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How do you know you’re a carer?

We’ve just had a bit of a discussion over using the word ‘carer’.  One school of thought is that we need to claim and redefine the word. So many of us don’t realise that we are indeed carers; that what we’ve been thinking of as looking out for mum and dad is precisely what is meant by the carer label.

Avoiding the ‘c’ word

My worry is that the moment we use the ‘C’ word the people we’re trying to reach will switch off. They don’t see themselves as carers but as professionals caught up in the messiness of midlife: trying to juggle supporting older relatives with the demands of career, adult children, social lives, volunteering, partnerships old and new – but usually all of those things.

The slightly uncomfortable truth is that the word ‘carer’ comes wrapped with a host of rather negative connotations. Salaried carers are among the poorest paid members of the working population. Government reinforces that bottom-of-the-pile picture by only recognising those who are supporting another for 35 or more hours a week as ‘carers’. And ‘rewarding them with the paltry weekly sum of £62.10.  Carers are people who devote most of their waking hours to the well-being of another, to being their eyes and ears and nurse and advocate, chauffeur and chef. Aren’t they?

Recognising the need for support

Or are they the many millions more, like us,  who have somehow found themselves doing more and more for an elderly relative at a time in life when we’d expected to finally begin to find ourselves responsibility-free?  And if so, does it matter what we call it?  I’m not sure. When I wrote The Carer’s Handbook (HowtoBooks,  2007) I argued that it did. That claiming the name ‘carer’ was an important staging post in recognising your own need for support. Whether that comes formally through entering the social care system, informally through a support forum like Age Space, or simply means cutting yourself more slack in the rest of your life.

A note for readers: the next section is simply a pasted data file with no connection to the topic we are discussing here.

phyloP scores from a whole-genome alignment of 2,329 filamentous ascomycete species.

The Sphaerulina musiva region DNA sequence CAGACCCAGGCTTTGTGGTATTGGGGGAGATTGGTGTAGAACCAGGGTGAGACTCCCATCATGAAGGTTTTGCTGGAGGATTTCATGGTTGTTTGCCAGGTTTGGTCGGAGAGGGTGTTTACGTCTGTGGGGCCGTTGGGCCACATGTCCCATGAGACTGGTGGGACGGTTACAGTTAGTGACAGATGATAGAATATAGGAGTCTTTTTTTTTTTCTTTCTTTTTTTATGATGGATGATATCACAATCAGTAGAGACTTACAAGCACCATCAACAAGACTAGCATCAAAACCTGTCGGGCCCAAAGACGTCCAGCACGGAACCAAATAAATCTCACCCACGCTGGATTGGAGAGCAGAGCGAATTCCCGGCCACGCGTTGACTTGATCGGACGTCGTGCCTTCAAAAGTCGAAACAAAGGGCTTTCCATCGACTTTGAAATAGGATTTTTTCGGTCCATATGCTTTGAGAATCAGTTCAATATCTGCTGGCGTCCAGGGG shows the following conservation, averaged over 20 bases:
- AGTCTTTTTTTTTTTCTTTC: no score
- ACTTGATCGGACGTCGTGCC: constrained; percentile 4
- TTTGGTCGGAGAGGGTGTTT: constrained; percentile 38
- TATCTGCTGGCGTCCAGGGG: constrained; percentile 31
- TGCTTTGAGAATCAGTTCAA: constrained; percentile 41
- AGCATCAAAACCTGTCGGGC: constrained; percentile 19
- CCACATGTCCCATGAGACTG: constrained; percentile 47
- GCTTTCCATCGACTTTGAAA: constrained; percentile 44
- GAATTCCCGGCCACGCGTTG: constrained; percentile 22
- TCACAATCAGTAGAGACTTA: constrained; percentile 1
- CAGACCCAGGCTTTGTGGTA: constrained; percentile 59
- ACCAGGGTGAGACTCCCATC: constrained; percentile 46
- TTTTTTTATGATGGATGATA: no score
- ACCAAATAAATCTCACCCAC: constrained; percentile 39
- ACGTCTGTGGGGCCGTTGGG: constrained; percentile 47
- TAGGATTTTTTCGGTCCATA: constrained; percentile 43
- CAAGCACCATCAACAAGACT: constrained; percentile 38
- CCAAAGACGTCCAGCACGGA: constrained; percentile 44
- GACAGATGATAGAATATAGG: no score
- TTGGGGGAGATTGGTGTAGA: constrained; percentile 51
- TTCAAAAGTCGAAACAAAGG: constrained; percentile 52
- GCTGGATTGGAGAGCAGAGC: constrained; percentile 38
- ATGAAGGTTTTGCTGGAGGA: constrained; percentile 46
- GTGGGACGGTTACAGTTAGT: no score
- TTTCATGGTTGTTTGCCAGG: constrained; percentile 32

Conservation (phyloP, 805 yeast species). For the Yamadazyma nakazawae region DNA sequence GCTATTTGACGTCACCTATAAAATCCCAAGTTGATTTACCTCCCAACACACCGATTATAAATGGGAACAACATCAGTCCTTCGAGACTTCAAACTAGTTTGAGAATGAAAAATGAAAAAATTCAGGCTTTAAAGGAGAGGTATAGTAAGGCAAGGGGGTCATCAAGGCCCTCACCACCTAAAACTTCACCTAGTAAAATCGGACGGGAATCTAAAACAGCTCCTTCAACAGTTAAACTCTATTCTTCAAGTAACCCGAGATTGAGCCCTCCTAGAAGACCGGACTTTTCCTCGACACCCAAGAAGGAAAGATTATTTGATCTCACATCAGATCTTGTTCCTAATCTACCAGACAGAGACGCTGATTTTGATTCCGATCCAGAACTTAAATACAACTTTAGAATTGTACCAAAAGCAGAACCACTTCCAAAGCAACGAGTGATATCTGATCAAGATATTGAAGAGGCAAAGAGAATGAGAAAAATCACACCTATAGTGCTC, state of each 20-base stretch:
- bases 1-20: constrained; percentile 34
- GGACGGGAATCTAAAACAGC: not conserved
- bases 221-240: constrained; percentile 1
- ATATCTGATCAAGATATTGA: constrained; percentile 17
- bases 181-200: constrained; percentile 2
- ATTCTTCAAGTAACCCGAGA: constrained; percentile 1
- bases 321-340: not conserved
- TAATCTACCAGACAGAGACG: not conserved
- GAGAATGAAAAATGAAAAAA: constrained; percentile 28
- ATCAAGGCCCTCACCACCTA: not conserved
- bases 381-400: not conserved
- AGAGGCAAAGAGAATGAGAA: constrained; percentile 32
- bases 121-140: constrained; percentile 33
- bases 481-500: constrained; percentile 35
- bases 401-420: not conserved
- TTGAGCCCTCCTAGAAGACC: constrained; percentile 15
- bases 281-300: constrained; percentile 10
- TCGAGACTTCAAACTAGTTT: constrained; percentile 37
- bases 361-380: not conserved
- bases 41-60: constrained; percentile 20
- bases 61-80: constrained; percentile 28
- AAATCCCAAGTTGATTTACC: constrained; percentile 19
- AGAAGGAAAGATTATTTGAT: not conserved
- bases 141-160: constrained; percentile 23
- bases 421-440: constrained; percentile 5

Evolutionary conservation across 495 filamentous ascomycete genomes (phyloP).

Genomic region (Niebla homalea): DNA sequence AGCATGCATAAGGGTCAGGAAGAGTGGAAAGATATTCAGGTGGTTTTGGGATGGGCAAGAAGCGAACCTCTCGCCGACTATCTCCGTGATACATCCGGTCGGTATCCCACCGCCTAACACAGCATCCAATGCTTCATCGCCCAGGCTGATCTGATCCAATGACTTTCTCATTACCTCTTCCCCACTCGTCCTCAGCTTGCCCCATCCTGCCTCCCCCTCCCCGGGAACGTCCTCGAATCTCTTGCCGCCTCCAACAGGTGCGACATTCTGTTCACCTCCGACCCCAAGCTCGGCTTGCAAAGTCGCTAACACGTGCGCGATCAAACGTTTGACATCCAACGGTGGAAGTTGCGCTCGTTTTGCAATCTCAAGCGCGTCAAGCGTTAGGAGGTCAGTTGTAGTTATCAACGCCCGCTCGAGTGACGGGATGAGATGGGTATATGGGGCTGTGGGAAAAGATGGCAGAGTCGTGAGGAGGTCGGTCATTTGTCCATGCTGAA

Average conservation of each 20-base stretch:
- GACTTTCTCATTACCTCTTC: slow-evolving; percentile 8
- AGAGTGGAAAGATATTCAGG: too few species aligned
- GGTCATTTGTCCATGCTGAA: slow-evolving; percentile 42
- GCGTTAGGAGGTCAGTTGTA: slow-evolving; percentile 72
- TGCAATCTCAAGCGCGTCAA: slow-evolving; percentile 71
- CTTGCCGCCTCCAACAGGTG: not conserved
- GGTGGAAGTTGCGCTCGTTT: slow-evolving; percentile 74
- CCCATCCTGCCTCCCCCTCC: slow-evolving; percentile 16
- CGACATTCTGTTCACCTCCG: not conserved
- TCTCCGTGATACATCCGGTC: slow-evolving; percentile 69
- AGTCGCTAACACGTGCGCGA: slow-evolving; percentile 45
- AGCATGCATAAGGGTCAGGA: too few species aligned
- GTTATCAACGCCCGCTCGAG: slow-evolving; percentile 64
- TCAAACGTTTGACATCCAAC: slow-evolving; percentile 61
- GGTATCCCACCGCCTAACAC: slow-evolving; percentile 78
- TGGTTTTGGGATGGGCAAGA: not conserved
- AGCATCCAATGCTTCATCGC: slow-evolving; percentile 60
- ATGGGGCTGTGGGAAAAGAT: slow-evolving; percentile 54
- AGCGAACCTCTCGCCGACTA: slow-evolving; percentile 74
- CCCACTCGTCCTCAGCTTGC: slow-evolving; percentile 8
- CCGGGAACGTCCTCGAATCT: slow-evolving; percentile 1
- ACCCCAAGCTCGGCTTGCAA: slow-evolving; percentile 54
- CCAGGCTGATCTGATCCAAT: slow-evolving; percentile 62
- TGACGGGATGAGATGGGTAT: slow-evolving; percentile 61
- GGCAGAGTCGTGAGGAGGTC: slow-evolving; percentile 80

Now, as I contemplate the huge number of friends and colleagues who find themselves with a responsibility for supporting older family members, I wonder if we need a term that more people will recognise – and that will therefore help them see that they are not alone and think about accessing some of the support that is available.

A new phenomenon?

Ten years ago, my friends and I never reached the coffee stage of any dinner party without talking about our latest parenting challenges.  These days, forget dinner: most of us only seem to have space to skip straight to the coffee, and we spend those snatched minutes sharing our horror at parents who are still driving yet can’t see to the end of the garden. Or discussing how to get away on holiday when to do so would leave an elderly relative vulnerable. We have each other, but we don’t have the awareness yet that we are part of a phenomenon: the ageing children of a generation who are living longer but not necessarily better and may need our support for years to come.

Once we recognise that, we’ll be better placed to reach each other and help each other, not to mention raise awareness on the national agenda.

Is it caring? Or just the new midlife?

Do you think of yourself as a carer?  Are your parents caring or carers?  Let us know what you think on the Age Space Forum here.


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